ABMS and ACGME: Six Core Competencies for Initial Certification
By Kalpana M. Kanal, PhD; Robert A. Pooley, PhD; and Matthew B. Podgorsak, PhD, ABR Trustees; J. Anthony Seibert, PhD, ABR Governor; Geoffrey S. Ibbott, PhD, ABR Associate Executive Director for Medical Physics
The American Board of Medical Specialties (ABMS) has published general standards that provide the broad structure for Initial Certification mechanisms developed by ABMS Member Boards. In 1999, the ABMS and the Accreditation Council for Graduate Medical Education (ACGME) adopted six core competencies for Initial Certification with the understanding that each ABMS Member Board would incorporate these core competencies into their standards for Initial Certification. The ABMS/ACGME competencies are recognized as integral to quality patient care and are common across the ABMS Member Boards while accommodating differences among the specialties.
The six core competencies are listed below. For each competency, we have quoted the ABMS text and followed that with examples of how the competency applies to medical physicists (in italics).
- Practice-based Learning & Improvement refers to the candidate’s ability to investigate and evaluate patient care practices, appraise and assimilate scientific evidence, and improve the candidate’s own practice of medicine, the collaborative practice of medicine, or both.
- Testing CT equipment and determining the reason for failed or unexpected performance results, conducting a literature search to look for scientific evidence for a particular practice or radiation dose trend to improve patient care and safety, conducting literature review and developing procedures for implementing a new treatment technique such as stereotactic body radiation therapy (SBRT)
- Patient Care & Procedural Skills refers to the candidate’s use of clinical skills and ability to provide care and promote health in an appropriate manner that incorporates evidence-based medical practice, demonstrates good clinical judgment, and fosters patient-centered decision-making.
- Estimating patient skin dose and assessing risk, troubleshooting image quality issues, and providing physicians with dose estimates for patient or fetus for various procedures
- Systems-based Practice refers to the candidate’s awareness of, and responsibility to, population health and systems of health care.
- Being engaged in the clinical practice and implementing policies and procedures that impact patient care at local and potentially national levels, understanding the capital purchase process and being involved in major purchase decisions across the enterprise
- Medical Knowledge refers to the candidate’s demonstration of knowledge about established and evolving biomedical, clinical, and cognate sciences, as well as the application of these sciences in patient care.
- Applying medical physics knowledge to equipment acceptance testing, image quality evaluation, radiation dosimetry concepts, cancer risk assessments, and problem-solving issues that arise in the clinic
- Interpersonal & Communication Skills refers to the candidate’s demonstration of skills that result in effective information exchange (team member/leader, verbal, and non-verbal communication, being mindful of health literacy and listening).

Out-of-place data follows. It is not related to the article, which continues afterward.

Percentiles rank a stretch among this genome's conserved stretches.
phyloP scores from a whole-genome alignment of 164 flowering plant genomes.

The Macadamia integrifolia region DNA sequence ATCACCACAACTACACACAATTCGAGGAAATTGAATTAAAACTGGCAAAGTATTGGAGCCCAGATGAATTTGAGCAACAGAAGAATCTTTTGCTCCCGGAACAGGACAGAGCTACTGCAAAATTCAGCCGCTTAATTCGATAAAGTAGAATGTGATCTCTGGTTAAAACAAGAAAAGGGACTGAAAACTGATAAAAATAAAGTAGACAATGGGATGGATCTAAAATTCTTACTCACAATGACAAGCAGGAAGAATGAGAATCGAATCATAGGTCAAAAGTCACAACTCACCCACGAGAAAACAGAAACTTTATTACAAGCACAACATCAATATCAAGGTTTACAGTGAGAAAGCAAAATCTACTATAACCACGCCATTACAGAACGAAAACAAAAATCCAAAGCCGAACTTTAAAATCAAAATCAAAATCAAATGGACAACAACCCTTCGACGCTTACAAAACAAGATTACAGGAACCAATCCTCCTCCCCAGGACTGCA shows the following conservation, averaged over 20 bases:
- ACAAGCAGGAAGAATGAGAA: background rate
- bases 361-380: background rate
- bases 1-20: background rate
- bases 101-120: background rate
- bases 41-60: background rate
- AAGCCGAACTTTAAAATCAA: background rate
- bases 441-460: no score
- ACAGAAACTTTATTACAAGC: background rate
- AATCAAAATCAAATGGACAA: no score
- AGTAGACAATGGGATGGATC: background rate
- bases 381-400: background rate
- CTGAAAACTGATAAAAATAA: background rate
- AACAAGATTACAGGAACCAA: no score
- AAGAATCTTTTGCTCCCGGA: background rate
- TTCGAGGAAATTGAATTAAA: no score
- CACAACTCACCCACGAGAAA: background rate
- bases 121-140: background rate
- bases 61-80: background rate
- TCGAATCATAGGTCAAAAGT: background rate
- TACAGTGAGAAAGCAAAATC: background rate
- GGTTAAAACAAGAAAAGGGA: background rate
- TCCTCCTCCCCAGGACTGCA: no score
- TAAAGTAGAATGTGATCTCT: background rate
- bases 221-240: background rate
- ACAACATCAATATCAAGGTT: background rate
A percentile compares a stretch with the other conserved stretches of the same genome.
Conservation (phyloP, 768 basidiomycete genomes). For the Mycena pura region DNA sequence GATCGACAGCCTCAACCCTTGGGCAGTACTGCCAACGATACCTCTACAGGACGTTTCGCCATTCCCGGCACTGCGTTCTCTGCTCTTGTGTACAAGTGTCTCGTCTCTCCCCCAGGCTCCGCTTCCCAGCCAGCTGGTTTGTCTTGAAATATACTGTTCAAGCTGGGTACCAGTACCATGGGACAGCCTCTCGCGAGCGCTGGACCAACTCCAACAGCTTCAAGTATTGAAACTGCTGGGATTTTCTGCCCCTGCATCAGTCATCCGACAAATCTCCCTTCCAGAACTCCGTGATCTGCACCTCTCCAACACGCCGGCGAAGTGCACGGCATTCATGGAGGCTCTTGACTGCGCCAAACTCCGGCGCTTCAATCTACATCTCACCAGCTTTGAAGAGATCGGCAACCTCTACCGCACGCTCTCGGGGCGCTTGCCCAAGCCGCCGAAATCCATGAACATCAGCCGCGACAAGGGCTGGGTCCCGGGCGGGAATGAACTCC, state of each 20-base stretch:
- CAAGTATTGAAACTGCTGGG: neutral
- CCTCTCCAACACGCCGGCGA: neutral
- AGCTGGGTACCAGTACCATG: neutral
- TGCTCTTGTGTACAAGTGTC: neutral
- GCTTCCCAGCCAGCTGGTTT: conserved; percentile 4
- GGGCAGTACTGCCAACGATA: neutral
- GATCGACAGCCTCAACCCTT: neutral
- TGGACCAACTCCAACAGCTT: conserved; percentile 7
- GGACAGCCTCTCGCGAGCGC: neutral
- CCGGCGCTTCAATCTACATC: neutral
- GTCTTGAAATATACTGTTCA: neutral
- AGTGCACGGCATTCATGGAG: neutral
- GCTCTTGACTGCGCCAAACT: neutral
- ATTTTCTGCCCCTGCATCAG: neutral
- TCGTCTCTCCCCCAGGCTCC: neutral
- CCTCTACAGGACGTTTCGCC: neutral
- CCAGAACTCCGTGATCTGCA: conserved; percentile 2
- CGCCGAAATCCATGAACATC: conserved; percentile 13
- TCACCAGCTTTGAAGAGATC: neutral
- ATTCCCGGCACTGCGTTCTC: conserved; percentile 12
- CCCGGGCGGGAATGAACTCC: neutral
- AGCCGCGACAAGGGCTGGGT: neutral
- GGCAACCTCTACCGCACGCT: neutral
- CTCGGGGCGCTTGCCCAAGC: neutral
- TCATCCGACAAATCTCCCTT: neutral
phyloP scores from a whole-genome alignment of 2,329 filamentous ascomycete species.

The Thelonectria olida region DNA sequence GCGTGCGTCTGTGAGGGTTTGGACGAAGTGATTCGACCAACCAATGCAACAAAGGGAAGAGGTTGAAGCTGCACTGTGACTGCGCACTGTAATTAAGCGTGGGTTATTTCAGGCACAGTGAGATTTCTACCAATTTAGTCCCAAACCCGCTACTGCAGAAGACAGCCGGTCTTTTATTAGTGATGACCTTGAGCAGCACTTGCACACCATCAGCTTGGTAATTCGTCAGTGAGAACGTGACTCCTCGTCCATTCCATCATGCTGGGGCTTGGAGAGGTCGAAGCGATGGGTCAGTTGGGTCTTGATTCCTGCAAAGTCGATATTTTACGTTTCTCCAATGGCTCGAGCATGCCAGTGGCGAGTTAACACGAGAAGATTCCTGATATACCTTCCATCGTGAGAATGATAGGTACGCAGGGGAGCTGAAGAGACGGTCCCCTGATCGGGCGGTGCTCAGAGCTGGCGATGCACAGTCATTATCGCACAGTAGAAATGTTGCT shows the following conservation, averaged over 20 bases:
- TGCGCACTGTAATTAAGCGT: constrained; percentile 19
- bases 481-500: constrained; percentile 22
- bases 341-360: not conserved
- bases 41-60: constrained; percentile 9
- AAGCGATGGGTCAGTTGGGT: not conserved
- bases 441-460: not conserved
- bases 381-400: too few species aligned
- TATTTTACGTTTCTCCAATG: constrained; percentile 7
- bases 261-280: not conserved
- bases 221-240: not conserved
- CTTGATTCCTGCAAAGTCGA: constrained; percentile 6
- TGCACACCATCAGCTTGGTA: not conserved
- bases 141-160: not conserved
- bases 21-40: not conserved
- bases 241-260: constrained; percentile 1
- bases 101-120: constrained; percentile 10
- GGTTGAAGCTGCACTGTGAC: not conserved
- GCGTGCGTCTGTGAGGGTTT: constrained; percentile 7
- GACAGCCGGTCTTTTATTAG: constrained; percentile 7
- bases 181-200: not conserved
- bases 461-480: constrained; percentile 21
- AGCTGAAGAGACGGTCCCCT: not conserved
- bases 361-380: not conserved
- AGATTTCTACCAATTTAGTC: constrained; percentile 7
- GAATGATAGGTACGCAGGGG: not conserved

- Effective oral and written communication with our physician colleagues, technologists, and other stakeholders internal and external to the institution; drafting clear reports; teaching medical physics concepts effectively to radiology and medical physics residents and graduate students
- Professionalism refers to the candidate’s demonstration of a commitment to fulfilling professional responsibilities; adhering to ethical principles; applying the skills and values to deliver compassionate, patient-centered care; demonstrating humanism; being sensitive to diverse patient populations and workforce; and practicing wellness and self-care.
- Exhibiting professional behavior and a commitment toward work responsibilities; being ethical; being sensitive to different patient populations and needs; being responsive on patient-related tasks; complying with the Health Insurance Portability and Accountability Act (HIPAA)
Diplomates participating in Continuing Certification (formerly Maintenance of Certification) must attest annually that they are meeting the following standards: Professionalism and Professional Standing; Lifelong Learning and Self-Assessment; Assessment of Knowledge, Judgement and Skill; and Improvement in Medical Practice.
ABMS has introduced Continuing Certification standards that will be effective in 2024 and will incorporate the following: General Standards, Professional Standing and Conduct, Lifelong Learning, and Improvement in Health and Health Care. These standards represent an evolution of previous Continuing Certification standards and retain the central elements of the ABMS/ACGME core competencies.
Standards for Initial Certification – https://www.abms.org/wp-content/uploads/2020/11/abms-standards-for-initial-certification-20160511.pdf
Standards for Continuing Certification – https://www.abms.org/wp-content/uploads/2021/11/ABMS-Standards-for-Continuing-Certification-20211029.pdf
Prisciandaro et al. Essentials and guidelines for clinical medical physics residency training programs: executive summary of AAPM Report Number 249, J Appl Clin Med Phys. 2014 May; 15(3): 4–13.
Thomas et al. The American Board of Radiology Maintenance of Certification (MOC) Program in Radiologic Physics. Med. Phys. 32 (1):263-267.